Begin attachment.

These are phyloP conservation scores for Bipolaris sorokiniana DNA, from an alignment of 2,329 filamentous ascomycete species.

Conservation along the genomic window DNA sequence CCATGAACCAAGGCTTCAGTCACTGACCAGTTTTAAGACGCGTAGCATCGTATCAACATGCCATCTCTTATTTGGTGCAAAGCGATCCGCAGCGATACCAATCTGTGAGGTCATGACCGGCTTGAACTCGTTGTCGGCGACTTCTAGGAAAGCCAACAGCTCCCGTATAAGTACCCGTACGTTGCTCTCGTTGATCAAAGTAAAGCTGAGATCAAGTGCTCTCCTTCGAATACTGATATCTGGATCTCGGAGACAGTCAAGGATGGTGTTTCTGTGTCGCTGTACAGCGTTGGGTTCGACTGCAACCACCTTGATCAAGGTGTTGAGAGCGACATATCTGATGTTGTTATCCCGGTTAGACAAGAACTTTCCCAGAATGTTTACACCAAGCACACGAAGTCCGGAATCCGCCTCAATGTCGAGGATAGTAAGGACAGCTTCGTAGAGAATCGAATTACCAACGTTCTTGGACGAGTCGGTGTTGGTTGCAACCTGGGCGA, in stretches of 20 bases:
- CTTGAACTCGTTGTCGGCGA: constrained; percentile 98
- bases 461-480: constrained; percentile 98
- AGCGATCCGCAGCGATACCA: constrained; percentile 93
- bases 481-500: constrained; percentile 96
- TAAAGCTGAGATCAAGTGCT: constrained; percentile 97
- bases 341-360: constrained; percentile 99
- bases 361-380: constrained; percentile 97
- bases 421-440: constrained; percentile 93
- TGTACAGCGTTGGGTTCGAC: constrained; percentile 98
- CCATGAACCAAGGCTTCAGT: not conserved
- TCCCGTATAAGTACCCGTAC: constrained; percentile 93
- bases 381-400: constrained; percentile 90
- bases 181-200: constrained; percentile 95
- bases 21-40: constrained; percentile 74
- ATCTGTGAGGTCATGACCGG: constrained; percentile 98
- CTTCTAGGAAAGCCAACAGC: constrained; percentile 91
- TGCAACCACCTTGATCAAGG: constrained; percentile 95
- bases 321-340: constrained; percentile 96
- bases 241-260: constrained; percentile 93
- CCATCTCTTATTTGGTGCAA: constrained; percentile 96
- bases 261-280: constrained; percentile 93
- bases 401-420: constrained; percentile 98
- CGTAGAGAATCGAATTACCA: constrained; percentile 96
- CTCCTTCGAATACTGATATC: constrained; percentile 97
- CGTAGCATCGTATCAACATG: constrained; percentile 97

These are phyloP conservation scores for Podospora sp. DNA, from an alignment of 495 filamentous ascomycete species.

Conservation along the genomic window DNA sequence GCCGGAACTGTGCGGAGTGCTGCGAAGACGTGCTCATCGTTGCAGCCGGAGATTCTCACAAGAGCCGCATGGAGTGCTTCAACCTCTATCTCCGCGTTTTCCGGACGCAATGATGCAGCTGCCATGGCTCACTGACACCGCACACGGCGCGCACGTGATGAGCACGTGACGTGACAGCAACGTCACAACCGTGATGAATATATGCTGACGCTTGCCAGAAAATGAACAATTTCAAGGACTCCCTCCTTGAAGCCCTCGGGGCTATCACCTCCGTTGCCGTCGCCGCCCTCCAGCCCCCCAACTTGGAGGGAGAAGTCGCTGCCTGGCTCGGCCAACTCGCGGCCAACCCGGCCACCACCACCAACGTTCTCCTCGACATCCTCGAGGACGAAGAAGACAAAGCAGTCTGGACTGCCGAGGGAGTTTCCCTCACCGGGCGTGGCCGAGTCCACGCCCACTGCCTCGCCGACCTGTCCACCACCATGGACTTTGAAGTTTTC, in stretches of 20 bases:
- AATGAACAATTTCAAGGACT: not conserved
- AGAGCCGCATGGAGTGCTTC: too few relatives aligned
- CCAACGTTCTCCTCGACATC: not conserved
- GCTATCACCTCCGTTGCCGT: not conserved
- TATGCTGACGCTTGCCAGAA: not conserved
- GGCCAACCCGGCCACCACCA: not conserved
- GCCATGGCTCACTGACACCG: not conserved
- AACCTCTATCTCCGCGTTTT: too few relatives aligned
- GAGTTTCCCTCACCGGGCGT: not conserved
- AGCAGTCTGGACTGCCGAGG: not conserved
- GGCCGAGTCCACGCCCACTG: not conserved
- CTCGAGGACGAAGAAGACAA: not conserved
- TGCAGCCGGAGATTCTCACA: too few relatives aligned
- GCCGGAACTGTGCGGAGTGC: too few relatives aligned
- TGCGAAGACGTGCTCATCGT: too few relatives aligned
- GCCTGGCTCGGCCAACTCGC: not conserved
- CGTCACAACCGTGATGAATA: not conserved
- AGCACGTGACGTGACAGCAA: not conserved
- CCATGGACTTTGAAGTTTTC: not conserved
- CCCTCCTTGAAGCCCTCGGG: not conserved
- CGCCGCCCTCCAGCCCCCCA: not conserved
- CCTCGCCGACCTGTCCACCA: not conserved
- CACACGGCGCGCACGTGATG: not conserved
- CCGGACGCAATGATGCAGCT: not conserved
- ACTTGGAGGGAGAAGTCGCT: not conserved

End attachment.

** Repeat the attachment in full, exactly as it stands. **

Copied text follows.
These are phyloP conservation scores for Bipolaris sorokiniana DNA, from an alignment of 2,329 filamentous ascomycete species.

Conservation along the genomic window DNA sequence CCATGAACCAAGGCTTCAGTCACTGACCAGTTTTAAGACGCGTAGCATCGTATCAACATGCCATCTCTTATTTGGTGCAAAGCGATCCGCAGCGATACCAATCTGTGAGGTCATGACCGGCTTGAACTCGTTGTCGGCGACTTCTAGGAAAGCCAACAGCTCCCGTATAAGTACCCGTACGTTGCTCTCGTTGATCAAAGTAAAGCTGAGATCAAGTGCTCTCCTTCGAATACTGATATCTGGATCTCGGAGACAGTCAAGGATGGTGTTTCTGTGTCGCTGTACAGCGTTGGGTTCGACTGCAACCACCTTGATCAAGGTGTTGAGAGCGACATATCTGATGTTGTTATCCCGGTTAGACAAGAACTTTCCCAGAATGTTTACACCAAGCACACGAAGTCCGGAATCCGCCTCAATGTCGAGGATAGTAAGGACAGCTTCGTAGAGAATCGAATTACCAACGTTCTTGGACGAGTCGGTGTTGGTTGCAACCTGGGCGA, in stretches of 20 bases:
- CTTGAACTCGTTGTCGGCGA: constrained; percentile 98
- bases 461-480: constrained; percentile 98
- AGCGATCCGCAGCGATACCA: constrained; percentile 93
- bases 481-500: constrained; percentile 96
- TAAAGCTGAGATCAAGTGCT: constrained; percentile 97
- bases 341-360: constrained; percentile 99
- bases 361-380: constrained; percentile 97
- bases 421-440: constrained; percentile 93
- TGTACAGCGTTGGGTTCGAC: constrained; percentile 98
- CCATGAACCAAGGCTTCAGT: not conserved
- TCCCGTATAAGTACCCGTAC: constrained; percentile 93
- bases 381-400: constrained; percentile 90
- bases 181-200: constrained; percentile 95
- bases 21-40: constrained; percentile 74
- ATCTGTGAGGTCATGACCGG: constrained; percentile 98
- CTTCTAGGAAAGCCAACAGC: constrained; percentile 91
- TGCAACCACCTTGATCAAGG: constrained; percentile 95
- bases 321-340: constrained; percentile 96
- bases 241-260: constrained; percentile 93
- CCATCTCTTATTTGGTGCAA: constrained; percentile 96
- bases 261-280: constrained; percentile 93
- bases 401-420: constrained; percentile 98
- CGTAGAGAATCGAATTACCA: constrained; percentile 96
- CTCCTTCGAATACTGATATC: constrained; percentile 97
- CGTAGCATCGTATCAACATG: constrained; percentile 97

These are phyloP conservation scores for Podospora sp. DNA, from an alignment of 495 filamentous ascomycete species.

Conservation along the genomic window DNA sequence GCCGGAACTGTGCGGAGTGCTGCGAAGACGTGCTCATCGTTGCAGCCGGAGATTCTCACAAGAGCCGCATGGAGTGCTTCAACCTCTATCTCCGCGTTTTCCGGACGCAATGATGCAGCTGCCATGGCTCACTGACACCGCACACGGCGCGCACGTGATGAGCACGTGACGTGACAGCAACGTCACAACCGTGATGAATATATGCTGACGCTTGCCAGAAAATGAACAATTTCAAGGACTCCCTCCTTGAAGCCCTCGGGGCTATCACCTCCGTTGCCGTCGCCGCCCTCCAGCCCCCCAACTTGGAGGGAGAAGTCGCTGCCTGGCTCGGCCAACTCGCGGCCAACCCGGCCACCACCACCAACGTTCTCCTCGACATCCTCGAGGACGAAGAAGACAAAGCAGTCTGGACTGCCGAGGGAGTTTCCCTCACCGGGCGTGGCCGAGTCCACGCCCACTGCCTCGCCGACCTGTCCACCACCATGGACTTTGAAGTTTTC, in stretches of 20 bases:
- AATGAACAATTTCAAGGACT: not conserved
- AGAGCCGCATGGAGTGCTTC: too few relatives aligned
- CCAACGTTCTCCTCGACATC: not conserved
- GCTATCACCTCCGTTGCCGT: not conserved
- TATGCTGACGCTTGCCAGAA: not conserved
- GGCCAACCCGGCCACCACCA: not conserved
- GCCATGGCTCACTGACACCG: not conserved
- AACCTCTATCTCCGCGTTTT: too few relatives aligned
- GAGTTTCCCTCACCGGGCGT: not conserved
- AGCAGTCTGGACTGCCGAGG: not conserved
- GGCCGAGTCCACGCCCACTG: not conserved
- CTCGAGGACGAAGAAGACAA: not conserved
- TGCAGCCGGAGATTCTCACA: too few relatives aligned
- GCCGGAACTGTGCGGAGTGC: too few relatives aligned
- TGCGAAGACGTGCTCATCGT: too few relatives aligned
- GCCTGGCTCGGCCAACTCGC: not conserved
- CGTCACAACCGTGATGAATA: not conserved
- AGCACGTGACGTGACAGCAA: not conserved
- CCATGGACTTTGAAGTTTTC: not conserved
- CCCTCCTTGAAGCCCTCGGG: not conserved
- CGCCGCCCTCCAGCCCCCCA: not conserved
- CCTCGCCGACCTGTCCACCA: not conserved
- CACACGGCGCGCACGTGATG: not conserved
- CCGGACGCAATGATGCAGCT: not conserved
- ACTTGGAGGGAGAAGTCGCT: not conserved